Necrosing Narcotic 'Krokodil' Makes Its Way to US Streets

Deborah Brauser


September 27, 2013

The flesh-eating street narcotic known as "Krokodil" in Russia, where it has been used extensively by addicts since 2003, may have made its way to the United States, according to a report from an Arizona poison control center.

This version of the opioid desomorphine was nicknamed Krokodil and pronounced crocodile because it causes a users' skin to turn scaly and green, eventually leading the skin to rot and even drop off.

Although the New York State Office of Alcoholism and Substance Abuse Services (NYS OASAS) estimates that as many as 1 million people in Russia have used this drug, what is thought to be the first 2 cases of use in the United States were reported during the past week in Arizona.

Frank LoVecchio, DO, a medical toxicologist and co–medical director at the Banner Good Samaritan Poison and Drug Information Center in Phoenix, Arizona, told Medscape Medical News that this is a "very frightening drug" that clinicians need to be aware of.

"Based on what we know from Russia, it is just so devastating," said Dr. LoVecchio.

"It might be a little sensational to say it's killing you from the inside out. But if you inject this toxin into your skin, or muscle, or veins, you actually can say that. It can cause a lot of damage."

Paint Thinner, Lighter Fluid, Gasoline

Desomorphine was invented in 1932 in the United States as a faster and more potent form of morphine and was used under the name "Permonid" in Switzerland, reports the NYS OASAS.

However, the recent bootleg version of this injectable drug contains crushed codeine tablets (which can be purchased in Russia without a prescription), as well as red phosphorus and often iodine, hydrochloric acid (HCA), paint thinner, lighter fluid, and even gasoline. It is also approximately 3 times cheaper to buy in Russia than is heroin.

Use has been reported in other European countries, such as Germany.

As reported recently by Medscape Medical News, Krokodil is known as "the drug that eats junkies," and for many users leads to having exposed bones and rotting sores all over their bodies. It can also cause a rupture of blood vessels, and complications can include thrombophlebitis and gangrene.

The survival rate after first use of this designer drug is usually only 2 to 3 years.

"The reason the skin effects from this are so tragic is because of the way this stuff is made. Addicts know that injecting gives a quicker and better high. But they want to get 'the medication' out of the codeine pill by crushing it and then adding in different chemicals and then passing it through filters, such as coffee filters," said Dr. LoVecchio.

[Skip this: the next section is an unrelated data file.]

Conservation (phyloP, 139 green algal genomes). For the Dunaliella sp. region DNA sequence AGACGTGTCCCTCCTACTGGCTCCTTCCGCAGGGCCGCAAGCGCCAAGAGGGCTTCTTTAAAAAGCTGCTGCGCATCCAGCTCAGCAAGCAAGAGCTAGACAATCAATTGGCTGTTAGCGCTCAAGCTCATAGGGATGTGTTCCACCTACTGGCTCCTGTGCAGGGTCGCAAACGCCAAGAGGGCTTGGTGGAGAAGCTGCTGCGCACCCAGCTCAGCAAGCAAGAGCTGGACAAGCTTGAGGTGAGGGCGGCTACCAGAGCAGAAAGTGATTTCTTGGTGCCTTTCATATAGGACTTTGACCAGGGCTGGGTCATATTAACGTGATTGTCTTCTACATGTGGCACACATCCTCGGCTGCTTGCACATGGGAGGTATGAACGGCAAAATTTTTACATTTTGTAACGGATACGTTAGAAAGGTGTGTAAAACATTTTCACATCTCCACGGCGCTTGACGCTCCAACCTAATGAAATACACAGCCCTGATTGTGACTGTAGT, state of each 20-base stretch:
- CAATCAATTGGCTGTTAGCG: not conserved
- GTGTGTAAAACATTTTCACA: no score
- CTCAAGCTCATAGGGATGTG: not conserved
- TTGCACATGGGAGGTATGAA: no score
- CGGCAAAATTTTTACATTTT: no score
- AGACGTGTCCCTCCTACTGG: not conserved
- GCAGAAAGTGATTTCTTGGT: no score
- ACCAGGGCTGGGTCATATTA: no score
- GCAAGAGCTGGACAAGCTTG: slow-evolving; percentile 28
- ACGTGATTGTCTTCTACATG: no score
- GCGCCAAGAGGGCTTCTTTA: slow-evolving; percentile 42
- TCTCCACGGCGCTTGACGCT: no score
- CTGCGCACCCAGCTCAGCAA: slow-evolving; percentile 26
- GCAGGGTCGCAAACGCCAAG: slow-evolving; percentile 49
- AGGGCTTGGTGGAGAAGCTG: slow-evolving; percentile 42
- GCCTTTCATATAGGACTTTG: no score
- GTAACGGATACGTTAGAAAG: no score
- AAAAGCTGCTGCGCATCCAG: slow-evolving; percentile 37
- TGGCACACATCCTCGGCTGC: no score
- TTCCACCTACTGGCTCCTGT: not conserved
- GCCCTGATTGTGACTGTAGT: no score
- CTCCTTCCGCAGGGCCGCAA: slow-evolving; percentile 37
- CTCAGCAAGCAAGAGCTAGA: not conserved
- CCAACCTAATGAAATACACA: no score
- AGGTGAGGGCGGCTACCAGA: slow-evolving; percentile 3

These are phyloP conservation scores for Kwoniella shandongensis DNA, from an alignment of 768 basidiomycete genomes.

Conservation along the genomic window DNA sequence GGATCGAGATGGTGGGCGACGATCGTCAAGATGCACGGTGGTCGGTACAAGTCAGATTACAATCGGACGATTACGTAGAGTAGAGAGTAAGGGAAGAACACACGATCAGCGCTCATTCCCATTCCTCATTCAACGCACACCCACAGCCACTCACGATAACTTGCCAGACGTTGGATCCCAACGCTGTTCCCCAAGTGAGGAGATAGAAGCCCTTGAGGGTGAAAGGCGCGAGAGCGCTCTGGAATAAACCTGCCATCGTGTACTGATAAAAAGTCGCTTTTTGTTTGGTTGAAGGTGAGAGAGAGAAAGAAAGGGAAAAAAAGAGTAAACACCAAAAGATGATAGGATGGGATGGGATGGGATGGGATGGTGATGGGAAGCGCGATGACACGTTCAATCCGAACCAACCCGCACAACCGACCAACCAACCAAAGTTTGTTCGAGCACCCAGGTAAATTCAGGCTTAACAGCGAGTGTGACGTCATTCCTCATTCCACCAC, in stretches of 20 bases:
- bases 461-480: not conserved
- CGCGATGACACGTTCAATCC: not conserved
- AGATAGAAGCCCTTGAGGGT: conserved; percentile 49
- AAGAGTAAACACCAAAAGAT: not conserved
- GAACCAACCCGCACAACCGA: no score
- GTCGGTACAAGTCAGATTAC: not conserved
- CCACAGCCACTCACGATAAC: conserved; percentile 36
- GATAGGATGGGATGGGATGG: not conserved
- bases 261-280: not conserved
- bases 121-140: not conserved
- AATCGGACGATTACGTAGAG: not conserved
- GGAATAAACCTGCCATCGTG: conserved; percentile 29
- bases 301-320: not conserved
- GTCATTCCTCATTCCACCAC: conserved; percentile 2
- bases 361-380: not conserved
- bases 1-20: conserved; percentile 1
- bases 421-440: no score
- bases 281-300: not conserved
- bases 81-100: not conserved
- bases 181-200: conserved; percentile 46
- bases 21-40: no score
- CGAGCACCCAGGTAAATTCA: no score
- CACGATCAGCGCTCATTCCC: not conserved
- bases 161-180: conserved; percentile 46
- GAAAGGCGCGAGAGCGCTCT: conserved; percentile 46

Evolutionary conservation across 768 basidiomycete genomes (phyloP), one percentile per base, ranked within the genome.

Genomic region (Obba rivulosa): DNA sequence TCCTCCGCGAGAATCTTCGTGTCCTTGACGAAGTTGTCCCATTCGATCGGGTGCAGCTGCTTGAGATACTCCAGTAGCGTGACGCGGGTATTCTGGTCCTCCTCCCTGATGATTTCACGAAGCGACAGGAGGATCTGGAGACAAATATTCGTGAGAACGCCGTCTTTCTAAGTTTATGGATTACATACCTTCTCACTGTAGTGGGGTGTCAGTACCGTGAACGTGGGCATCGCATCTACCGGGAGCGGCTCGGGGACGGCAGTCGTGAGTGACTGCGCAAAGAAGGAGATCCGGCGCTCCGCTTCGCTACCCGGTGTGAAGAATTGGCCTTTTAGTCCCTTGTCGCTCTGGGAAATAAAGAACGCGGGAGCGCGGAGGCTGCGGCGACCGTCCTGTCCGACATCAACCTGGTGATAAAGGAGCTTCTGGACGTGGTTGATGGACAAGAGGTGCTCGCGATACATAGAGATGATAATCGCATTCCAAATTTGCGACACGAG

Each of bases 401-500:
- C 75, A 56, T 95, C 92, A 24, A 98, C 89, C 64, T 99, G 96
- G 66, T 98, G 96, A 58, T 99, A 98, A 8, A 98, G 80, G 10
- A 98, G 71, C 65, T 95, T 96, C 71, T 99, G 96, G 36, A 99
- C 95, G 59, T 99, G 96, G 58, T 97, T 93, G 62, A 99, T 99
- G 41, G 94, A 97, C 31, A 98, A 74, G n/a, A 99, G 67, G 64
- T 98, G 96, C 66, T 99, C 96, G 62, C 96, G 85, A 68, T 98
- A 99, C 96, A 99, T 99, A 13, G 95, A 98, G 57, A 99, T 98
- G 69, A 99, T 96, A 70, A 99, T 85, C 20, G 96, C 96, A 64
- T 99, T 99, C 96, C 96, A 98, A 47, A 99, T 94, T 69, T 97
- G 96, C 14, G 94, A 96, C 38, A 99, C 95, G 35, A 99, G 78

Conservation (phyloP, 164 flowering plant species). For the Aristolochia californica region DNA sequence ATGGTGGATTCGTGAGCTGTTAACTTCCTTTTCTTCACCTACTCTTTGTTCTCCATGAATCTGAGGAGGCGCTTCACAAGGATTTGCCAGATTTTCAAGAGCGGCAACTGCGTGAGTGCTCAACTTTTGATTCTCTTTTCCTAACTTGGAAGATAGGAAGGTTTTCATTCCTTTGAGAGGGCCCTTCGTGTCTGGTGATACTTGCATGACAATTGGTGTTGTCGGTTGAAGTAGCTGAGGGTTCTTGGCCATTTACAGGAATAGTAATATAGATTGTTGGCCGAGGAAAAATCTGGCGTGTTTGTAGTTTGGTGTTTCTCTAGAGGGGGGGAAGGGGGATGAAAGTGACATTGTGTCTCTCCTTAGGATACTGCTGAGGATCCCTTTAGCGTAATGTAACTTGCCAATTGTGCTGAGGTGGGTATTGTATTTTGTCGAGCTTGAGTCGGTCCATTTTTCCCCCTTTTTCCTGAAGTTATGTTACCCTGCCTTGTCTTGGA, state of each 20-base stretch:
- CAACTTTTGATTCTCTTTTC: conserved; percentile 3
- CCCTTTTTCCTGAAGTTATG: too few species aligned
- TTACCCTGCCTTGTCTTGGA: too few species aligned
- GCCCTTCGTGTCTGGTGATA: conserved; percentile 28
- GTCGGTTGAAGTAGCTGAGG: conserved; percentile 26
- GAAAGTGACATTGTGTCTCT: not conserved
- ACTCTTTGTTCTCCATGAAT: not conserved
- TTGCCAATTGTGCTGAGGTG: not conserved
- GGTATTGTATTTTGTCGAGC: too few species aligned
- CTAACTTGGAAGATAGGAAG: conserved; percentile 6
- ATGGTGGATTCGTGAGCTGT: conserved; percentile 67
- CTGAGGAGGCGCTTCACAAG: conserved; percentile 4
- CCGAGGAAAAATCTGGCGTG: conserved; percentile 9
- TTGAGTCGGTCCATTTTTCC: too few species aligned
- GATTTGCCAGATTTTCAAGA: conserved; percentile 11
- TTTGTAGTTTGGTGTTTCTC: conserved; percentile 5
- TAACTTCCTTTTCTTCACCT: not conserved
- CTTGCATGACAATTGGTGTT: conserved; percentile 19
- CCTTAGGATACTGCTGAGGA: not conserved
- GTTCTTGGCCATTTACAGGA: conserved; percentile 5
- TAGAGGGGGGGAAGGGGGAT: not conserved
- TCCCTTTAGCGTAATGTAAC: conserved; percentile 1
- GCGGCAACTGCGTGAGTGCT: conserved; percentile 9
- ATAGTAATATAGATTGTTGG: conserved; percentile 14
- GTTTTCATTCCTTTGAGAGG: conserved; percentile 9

"However, some impurities remain. We know from our poison center experience that just having HCA on your skin can cause illnesses and significant scarring. And some of the other chemicals can lead to fat cells and muscles dying, leading to big holes in the skin or tissue."

Be on the Lookout, Call for Help

Although there have been few studies of this drug, an article published last year in Substance Use and Misuse notes that treatment should be similar to that of heroin, including the use of naloxone. The serious tissue damage at injection sites should help clinicians to distinguish between users of the 2 substances.

"It is not unusual for users to present to the emergency department with exposed skeletal anatomy, ligaments, and tendons," writes Ashley Grigsby, from the Arizona College of Osteopathic Medicine.

She adds that identification and treatment of infections in these patients are also hugely important.

In 2011, Time magazine published a story about a woman who survived her addiction to Krokodil but had a subsequent speech impediment and decreased motor skills ― and only stopped using the substance after gangrene began to develop around her groin, which was her injection site. Still, she considered herself lucky because most of her friends who were users had already died or "simply rotted."

Dr. LoVecchio noted that if clinicians suspect that a patient is presenting with complications from Krokodil use, they should contact their local poison center through the nationwide number 1- 800-222-1222 to discuss management options.

"I don't want to oversensationalize it, but I am worried. And I hope the use of this drug just stops and doesn't go any further. So my goal is to tell physicians to just be on the lookout and to be aware from a public health standpoint," he said.


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